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Jeff Sessions argues it's necessary to separate children from parents when detained at border

Controversy over migrant children policy
Trump administration under fire for immigration policies 03:50

In an interview Tuesday, conservative radio host Hugh Hewitt asked Attorney General Jeff Sessions pointblank: "Is it absolutely necessary, General, to separate parents from children when they are detained or apprehended at the border?"

"Yes," Sessions said. "What's happening is we are having more people coming bringing children with them entering between the ports of entry, between the ports of entry illegally, and they're not, you cannot give them immunity. That's an offense. We believe every person that enters the country illegally like that should be prosecuted."

He argued that most of the detained children are teenagers and therefore more capable of taking care of themselves than infants or toddlers. While Sessions claims that Health and Human Services (HHS) takes care of these separated youths, he remained firm on prosecuting their parents who choose to bring them to the country "recklessly and improperly and illegally."

When families enter the country illegally, the Department of Homeland Security (DHS) can only keep children for 72 hours. After this, DHS continues to oversee prosecution of the parents, while their children then come under the management of HHS.

Tensions grow as children and parents are separated at border 02:43

Essentially, federal law requires the children and adults to be kept in separate facilities, which is further complicated by the parents' prosecution.

"If people don't want to be separated from their children, they should not bring them with them," Sessions said. "We've got to get this message out. You're not given immunity. You have to, you will be prosecuted if you bring, if you come illegally. And if you bring children, you'll still be prosecuted."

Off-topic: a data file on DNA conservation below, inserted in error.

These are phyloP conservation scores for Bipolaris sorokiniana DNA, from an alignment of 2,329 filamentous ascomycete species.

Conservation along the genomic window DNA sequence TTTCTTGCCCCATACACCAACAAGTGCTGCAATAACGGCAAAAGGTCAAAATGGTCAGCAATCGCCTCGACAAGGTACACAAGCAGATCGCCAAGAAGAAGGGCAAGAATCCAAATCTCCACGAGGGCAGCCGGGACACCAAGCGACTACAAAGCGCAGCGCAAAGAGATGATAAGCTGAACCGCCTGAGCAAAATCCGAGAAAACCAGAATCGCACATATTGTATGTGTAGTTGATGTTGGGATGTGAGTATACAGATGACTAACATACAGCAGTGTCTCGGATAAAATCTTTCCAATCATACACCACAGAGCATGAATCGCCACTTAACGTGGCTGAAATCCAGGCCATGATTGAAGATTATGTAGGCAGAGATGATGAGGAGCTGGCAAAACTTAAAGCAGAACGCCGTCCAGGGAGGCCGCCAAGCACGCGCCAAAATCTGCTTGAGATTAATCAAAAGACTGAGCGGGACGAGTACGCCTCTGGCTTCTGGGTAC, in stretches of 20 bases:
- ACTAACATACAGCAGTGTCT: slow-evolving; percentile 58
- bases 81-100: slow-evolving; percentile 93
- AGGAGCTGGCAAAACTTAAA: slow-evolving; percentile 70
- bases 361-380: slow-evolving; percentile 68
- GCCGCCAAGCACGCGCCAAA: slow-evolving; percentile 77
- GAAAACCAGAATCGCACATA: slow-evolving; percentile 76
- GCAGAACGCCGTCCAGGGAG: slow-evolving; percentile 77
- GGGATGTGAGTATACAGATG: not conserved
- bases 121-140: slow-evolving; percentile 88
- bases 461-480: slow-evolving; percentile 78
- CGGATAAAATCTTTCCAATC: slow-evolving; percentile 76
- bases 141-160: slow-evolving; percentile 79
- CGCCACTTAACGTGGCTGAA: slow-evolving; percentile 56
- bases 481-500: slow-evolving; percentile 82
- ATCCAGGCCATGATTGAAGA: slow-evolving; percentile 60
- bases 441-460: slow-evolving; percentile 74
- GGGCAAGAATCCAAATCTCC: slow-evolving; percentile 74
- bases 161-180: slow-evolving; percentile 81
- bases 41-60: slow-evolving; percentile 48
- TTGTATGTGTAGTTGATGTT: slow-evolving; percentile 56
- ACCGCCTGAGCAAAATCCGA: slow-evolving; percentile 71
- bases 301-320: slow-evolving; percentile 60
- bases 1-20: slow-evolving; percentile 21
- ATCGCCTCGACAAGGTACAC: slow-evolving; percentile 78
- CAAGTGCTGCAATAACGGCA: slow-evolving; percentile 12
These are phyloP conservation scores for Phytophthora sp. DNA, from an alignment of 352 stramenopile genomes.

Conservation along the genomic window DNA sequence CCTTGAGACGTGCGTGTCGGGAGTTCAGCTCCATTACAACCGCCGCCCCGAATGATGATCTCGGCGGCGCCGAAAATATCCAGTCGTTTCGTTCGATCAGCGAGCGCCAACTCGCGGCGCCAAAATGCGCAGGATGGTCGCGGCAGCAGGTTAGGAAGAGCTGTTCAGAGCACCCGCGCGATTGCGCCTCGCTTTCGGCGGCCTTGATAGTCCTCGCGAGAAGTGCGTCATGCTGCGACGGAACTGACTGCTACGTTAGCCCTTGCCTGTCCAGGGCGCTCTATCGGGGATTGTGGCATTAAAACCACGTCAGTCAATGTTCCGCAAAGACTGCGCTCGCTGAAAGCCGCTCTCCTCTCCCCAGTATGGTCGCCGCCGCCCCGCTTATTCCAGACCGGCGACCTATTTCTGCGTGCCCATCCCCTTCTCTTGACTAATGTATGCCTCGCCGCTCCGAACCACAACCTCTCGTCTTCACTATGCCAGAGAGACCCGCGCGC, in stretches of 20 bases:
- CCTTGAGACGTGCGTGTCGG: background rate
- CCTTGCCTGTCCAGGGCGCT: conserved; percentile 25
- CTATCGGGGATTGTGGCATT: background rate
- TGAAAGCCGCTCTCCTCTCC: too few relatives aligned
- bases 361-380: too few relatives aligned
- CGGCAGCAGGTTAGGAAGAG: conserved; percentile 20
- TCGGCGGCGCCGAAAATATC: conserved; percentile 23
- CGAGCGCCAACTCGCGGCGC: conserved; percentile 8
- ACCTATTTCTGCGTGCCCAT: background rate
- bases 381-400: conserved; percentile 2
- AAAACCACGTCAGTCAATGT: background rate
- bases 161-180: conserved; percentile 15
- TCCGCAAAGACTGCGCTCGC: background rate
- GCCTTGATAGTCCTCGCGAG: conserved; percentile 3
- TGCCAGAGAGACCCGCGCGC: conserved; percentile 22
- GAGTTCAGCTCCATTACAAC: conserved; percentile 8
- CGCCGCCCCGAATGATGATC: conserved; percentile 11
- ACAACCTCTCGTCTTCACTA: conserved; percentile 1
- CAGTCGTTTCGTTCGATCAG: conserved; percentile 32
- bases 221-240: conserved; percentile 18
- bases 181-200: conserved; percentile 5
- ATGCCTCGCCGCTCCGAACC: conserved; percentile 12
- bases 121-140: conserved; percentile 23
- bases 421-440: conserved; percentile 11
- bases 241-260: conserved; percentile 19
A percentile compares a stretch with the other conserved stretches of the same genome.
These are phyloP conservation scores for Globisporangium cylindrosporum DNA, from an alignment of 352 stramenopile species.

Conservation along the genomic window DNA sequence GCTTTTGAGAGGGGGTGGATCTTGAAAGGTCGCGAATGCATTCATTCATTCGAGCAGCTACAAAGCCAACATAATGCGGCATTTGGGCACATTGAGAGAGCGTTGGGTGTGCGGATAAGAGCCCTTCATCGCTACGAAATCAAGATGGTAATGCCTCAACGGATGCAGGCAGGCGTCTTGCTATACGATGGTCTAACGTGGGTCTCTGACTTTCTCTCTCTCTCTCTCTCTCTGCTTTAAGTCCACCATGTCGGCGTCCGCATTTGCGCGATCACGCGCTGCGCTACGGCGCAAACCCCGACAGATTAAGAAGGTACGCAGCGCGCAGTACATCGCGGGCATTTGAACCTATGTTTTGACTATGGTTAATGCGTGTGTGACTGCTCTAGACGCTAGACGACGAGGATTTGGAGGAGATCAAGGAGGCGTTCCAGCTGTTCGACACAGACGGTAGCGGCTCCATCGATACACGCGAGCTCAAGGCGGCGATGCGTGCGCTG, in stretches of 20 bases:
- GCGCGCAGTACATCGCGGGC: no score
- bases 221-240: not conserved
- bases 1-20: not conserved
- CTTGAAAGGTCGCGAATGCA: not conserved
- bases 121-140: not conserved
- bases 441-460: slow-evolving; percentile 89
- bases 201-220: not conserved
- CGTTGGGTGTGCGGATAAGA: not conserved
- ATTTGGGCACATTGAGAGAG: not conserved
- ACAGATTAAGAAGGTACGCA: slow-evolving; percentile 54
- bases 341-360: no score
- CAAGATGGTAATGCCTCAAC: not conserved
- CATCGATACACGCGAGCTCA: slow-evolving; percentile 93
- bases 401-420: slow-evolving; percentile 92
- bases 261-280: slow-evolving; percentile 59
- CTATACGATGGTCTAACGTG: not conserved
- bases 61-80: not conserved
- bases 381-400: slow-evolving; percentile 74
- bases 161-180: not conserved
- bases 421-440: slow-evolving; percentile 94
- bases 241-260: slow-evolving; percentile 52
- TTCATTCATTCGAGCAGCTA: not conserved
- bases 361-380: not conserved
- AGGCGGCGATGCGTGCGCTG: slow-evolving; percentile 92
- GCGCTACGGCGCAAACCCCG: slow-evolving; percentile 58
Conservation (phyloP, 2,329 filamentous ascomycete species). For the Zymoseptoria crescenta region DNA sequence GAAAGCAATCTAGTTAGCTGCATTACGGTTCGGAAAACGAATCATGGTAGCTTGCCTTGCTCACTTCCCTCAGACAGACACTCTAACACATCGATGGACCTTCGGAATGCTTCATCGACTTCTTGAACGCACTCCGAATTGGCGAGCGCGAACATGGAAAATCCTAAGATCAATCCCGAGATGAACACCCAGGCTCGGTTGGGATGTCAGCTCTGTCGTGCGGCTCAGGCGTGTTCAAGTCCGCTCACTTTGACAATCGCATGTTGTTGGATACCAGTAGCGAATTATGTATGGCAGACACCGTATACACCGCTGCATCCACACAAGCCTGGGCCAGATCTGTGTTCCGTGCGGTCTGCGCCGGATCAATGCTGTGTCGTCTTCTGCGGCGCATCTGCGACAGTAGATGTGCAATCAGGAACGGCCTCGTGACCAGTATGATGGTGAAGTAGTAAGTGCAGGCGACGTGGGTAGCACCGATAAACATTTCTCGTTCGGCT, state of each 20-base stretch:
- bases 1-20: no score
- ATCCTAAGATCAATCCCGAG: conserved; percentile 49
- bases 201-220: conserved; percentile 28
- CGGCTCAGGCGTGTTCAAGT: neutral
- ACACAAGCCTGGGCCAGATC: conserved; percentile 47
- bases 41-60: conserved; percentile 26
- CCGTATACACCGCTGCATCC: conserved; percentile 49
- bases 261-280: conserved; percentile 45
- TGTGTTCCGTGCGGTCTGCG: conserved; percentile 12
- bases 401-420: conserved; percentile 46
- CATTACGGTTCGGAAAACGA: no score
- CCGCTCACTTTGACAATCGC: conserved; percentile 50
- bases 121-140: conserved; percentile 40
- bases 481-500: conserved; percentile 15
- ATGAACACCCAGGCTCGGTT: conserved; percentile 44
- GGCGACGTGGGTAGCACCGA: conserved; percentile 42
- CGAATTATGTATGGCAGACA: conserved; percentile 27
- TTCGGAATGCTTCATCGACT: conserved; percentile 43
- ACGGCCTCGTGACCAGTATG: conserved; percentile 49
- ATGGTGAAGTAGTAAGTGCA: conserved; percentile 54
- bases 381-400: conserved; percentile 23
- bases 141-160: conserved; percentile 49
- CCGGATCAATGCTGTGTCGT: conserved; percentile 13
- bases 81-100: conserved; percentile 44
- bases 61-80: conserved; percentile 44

While Sessions said it's not necessarily the Trump administration's goal to separate children and families, he stated that "it's legitimate to warn people" that coming to the United States illegally may result in split families.

Hewitt then asked Sessions, as a grandfather, to imagine what it would be like for his own grandchildren to be separated from their parents for a period of 72 hours or more and the impact that may have.

"Hugh, you can't, the United States can't be a total guarantor that every parent who comes to the country unlawfully with a child is guaranteed that they won't be, is guaranteed that they will be able to have their hand on that child the entire time. That's just not the way it works," he responded.

Session said he wishes the United States could afford to keep parents and children together after illegal immigrants are detained, but remained adamant that unlawful border crossers must be federally prosecuted.

Hewitt asked the attorney general if these separated children should be granted legal counsel in order to navigate the immigration system. He made the case that while it is not a Constitutional right, as it is for U.S. citizens, that perhaps it's a "moral right."

Sessions disagreed.

"No, I don't think it's a moral right, Hugh. No, no," Sessions said. "If you come to the country, you should come through, first, through the port of entry and make a claim of asylum if you think you have a legitimate asylum claim. You shouldn't try to get across the border at some desert site, some remote site unlawfully and expect not to be promptly deported. We've caught, over the years, millions of people, and they've been promptly deported. They don't get trial in federal court."

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